Is Your Sociology Program Thriving? Consider the Changing Popularity of Your Major

This is a guest Post by Stephen Sweet at Ithaca College on his Teaching Sociology article, “How Departments Can Respond to the Changing Popularity of the Sociology Major,” which is  based on his 2015 Hans O. Mauksch Address.

Sociology is losing a popularity contest. True, there are now more sociology majors but there are also more college students. With this in mind, consider that sociology had more than a 4 percent share of bachelor degree recipients in 1970, but today it has declined to less than a 2 percent share. Compare that to the discipline of psychology, which had a 5 percent share in 1970 and today has grown to a 6 percent share.

Part of the problem for the discipline might be at the macro level, reflecting cultural transformations that impact the perceived value of sociology. But problems – and solutions – can be also found at the local level in individual departments. My analysis, published in Teaching Sociology, shows that it is common for departments to expand, contract, and remain constant in their undergraduate sociology program graduation numbers. In other words, national level trends do not neatly map onto local trends.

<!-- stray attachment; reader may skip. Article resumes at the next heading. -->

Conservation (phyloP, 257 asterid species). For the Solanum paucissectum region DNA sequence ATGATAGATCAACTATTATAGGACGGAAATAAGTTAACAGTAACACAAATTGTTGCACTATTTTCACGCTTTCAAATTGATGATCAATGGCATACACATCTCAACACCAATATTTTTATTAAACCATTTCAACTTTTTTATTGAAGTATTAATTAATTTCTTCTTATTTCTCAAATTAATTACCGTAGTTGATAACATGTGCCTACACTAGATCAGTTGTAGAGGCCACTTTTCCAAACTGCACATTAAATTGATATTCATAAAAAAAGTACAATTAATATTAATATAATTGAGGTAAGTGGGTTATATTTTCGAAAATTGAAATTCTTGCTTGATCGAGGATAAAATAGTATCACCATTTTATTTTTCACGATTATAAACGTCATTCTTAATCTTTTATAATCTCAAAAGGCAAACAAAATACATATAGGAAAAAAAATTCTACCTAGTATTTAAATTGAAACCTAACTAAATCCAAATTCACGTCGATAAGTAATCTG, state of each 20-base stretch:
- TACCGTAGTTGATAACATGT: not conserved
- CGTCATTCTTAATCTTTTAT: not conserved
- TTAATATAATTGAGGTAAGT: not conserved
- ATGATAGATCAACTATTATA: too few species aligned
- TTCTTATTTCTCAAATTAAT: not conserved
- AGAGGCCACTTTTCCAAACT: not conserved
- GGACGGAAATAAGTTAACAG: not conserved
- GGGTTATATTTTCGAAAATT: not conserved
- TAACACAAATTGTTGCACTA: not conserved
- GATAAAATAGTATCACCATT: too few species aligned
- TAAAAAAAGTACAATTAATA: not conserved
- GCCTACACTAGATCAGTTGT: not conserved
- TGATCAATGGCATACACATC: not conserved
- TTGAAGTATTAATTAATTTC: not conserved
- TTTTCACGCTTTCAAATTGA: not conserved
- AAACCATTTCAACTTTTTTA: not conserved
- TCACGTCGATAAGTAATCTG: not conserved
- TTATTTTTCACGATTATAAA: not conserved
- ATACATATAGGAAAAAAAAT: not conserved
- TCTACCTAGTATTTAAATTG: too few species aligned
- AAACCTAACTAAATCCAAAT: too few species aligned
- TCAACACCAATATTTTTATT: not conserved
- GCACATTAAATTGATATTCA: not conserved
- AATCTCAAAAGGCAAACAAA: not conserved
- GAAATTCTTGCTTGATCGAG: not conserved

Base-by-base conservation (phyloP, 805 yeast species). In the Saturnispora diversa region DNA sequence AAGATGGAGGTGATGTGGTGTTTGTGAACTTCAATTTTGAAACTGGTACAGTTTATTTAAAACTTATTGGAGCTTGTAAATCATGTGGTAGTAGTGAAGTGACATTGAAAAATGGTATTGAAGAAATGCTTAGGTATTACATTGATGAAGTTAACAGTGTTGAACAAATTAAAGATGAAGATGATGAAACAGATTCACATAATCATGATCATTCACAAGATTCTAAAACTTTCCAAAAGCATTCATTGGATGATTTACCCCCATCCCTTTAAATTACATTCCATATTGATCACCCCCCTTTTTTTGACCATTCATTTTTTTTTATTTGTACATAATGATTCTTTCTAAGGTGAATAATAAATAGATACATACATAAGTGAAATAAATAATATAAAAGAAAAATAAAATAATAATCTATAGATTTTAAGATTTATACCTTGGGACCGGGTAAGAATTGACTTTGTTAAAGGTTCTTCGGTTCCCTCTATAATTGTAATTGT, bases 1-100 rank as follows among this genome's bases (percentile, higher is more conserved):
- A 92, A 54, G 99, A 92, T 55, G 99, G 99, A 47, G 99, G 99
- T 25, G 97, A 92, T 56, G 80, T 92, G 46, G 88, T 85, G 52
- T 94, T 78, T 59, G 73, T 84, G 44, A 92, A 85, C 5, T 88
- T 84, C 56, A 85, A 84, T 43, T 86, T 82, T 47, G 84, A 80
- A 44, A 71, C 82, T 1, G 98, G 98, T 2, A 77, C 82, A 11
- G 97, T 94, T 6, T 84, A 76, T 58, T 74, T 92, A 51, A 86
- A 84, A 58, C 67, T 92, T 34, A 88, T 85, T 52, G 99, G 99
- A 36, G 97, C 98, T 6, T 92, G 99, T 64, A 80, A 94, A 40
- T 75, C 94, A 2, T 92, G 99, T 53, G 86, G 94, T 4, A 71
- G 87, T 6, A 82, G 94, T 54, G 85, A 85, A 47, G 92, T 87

The programs that seem most apt to expand had vision to identify ways to improve program popularity and the will to put those visions into action. Here are some practical steps I learned by talking with representatives of these growth programs:

  1. Track program enrollment and make trends (especially declining trends) a front burner concern for your department.
  2. Expand or maintain expansive access to gateway courses such as Introduction to Sociology so that students have ample opportunity to discover sociology before they discover (and commit to) some alternative major.
  3. Ease constraints on program completion without sacrificing program quality.
  4. Enhance the visibility of your program and its relevance to real-world interests and concerns.

Sociology has much more to offer students than our declining popularity suggests. Focusing on local concerns might be a critical element needed to reverse this trend.

Please contribute your thoughts to the conversation.

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